Top 5 Most Dangerous Jobs in the United States

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Plenty of dangerous jobs exist that result in numerous injured workers each year. It is frustrating that sometimes injured employees might also struggle with denied workers’ compensation claims.

Some common reasons for denial might be a failure to report the injury on time, lack of medical evidence, pre-existing conditions, disputes over causation, or missed deadlines. However, not all denied workers’ compensation claims are fair, and you should always consult a workers’ compensation lawyer to understand your legal options and obtain justice. 

No matter how dangerous your job is, you are entitled to a workers’ compensation claim in the event of an accident, injury, or illness. Here are the top five most dangerous jobs in the United States.


Logging involves working with heavy machinery, cutting down trees, and handling large timber, which poses risks of falls, equipment accidents or malfunctions, and injuries from falling objects. Although logging is a dangerous job, it poses even more risks when proper safety equipment and procedures are lacking.

According to the CDC, these factors account for over 6,000 deaths yearly and more than 14,000 injuries per 100,000 full-time workers. Fortunately, working in the logging industry is safer with the implementation of current safety standards, but accidents still occur more frequently than in other industries.


The fishing industry involves working in hazardous conditions like open waters, which can lead to drownings, boat accidents, and injuries caused by heavy fishing equipment. Repetitive motion injuries are also common, and bad weather can result in varying types of injuries or even death.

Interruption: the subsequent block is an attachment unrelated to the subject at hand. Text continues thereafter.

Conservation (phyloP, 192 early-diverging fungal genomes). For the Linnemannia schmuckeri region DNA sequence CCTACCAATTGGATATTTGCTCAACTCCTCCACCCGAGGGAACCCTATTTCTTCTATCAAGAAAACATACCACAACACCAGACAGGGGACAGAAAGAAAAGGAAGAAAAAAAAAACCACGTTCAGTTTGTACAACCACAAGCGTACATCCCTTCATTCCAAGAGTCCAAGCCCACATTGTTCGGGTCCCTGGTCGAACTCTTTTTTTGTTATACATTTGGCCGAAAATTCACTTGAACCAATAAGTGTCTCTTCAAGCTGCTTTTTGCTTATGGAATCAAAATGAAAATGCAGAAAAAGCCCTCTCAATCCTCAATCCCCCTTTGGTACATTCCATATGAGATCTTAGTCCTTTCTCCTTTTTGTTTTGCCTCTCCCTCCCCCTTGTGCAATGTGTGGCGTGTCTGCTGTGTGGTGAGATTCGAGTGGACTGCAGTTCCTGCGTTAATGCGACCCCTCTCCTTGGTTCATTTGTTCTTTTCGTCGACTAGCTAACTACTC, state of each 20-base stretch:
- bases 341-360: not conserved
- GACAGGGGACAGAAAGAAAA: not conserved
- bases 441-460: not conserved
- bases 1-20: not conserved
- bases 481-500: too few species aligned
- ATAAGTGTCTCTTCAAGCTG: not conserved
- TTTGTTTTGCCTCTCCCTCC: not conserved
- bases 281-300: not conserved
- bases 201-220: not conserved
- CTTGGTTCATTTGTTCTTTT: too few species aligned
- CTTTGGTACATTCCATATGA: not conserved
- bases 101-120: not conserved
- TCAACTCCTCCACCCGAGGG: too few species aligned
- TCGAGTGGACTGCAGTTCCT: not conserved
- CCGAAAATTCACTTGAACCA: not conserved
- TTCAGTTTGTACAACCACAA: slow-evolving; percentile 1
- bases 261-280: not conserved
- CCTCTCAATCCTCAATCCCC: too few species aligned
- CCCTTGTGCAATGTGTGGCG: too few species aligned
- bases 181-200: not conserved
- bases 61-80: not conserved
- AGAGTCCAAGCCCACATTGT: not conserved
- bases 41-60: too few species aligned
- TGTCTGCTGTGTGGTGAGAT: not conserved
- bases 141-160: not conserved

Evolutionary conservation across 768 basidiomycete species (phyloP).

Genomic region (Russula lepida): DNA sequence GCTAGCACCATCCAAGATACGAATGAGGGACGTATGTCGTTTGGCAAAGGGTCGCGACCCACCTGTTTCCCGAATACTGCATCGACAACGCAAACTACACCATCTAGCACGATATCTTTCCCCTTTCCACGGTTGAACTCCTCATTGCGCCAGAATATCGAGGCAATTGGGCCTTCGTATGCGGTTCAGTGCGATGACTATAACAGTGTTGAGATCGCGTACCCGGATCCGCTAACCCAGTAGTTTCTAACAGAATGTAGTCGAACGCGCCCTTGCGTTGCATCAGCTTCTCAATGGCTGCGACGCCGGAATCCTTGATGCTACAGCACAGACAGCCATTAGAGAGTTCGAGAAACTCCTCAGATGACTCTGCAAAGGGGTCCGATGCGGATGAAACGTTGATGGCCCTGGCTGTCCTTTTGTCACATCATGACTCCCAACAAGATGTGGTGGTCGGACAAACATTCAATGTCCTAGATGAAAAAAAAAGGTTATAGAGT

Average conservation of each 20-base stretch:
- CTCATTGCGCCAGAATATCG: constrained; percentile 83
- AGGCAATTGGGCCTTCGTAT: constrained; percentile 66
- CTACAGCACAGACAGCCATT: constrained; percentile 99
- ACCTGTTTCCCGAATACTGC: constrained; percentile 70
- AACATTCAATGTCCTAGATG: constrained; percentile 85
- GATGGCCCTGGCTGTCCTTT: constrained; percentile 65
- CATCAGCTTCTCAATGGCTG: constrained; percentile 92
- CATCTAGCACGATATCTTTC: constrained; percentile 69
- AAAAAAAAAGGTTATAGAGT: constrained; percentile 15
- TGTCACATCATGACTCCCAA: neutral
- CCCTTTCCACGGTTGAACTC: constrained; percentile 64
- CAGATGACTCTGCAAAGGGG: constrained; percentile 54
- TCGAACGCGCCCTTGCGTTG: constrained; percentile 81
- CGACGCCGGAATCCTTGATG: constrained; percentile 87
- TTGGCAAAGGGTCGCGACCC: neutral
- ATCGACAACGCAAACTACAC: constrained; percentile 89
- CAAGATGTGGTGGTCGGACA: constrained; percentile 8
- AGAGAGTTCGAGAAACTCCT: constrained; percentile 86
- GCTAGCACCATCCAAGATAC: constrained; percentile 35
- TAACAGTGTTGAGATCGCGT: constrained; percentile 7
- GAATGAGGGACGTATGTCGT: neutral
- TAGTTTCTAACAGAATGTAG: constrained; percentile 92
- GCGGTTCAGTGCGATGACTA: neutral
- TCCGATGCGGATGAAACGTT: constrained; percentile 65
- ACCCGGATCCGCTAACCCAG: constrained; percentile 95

Many fishermen often spend weeks or even months away from their homes performing their duties, exposing them to the hazards mentioned above, which makes fishing among the most dangerous jobs in the U.S.

Aircraft Pilots and Flight Engineers

Pilots and flight engineers face risks associated with air travel, including crashes, turbulence-related injuries, adverse weather conditions, mid-air collisions, pilot errors, and exposure to high-altitude conditions. One small mistake can easily lead to death.


Roofing involves working at heights, handling heavy materials, and using power tools, which can result in falls, cuts, broken bones, punctures, and other injuries. That is why most roofers advise against working on your roof if you are inexperienced.

According to the Electronic Library of Construction and Occupational Safety & Health (ELCOSH), roofing has the fifth-highest work-related death rate in the construction industry. 

Refuse and Recyclable Material Collectors

Lastly, recyclable material collectors and other workers in this field face various risks from heavy machinery, exposure to hazardous materials, and traffic accidents while collecting and disposing of waste. These factors make recycling among the most dangerous jobs in the U.S., as injuries can occur anytime without warning.

Fortunately, there are protocols and equipment to keep workers safe. But accidents can still occur. No matter what type of field you work in, if you are injured while performing job duties for your employer, you are entitled to workers’ compensation. Speak with a workers’ compensation lawyer to understand your rights and legal options if you face challenges in your pursuit of fair compensation.


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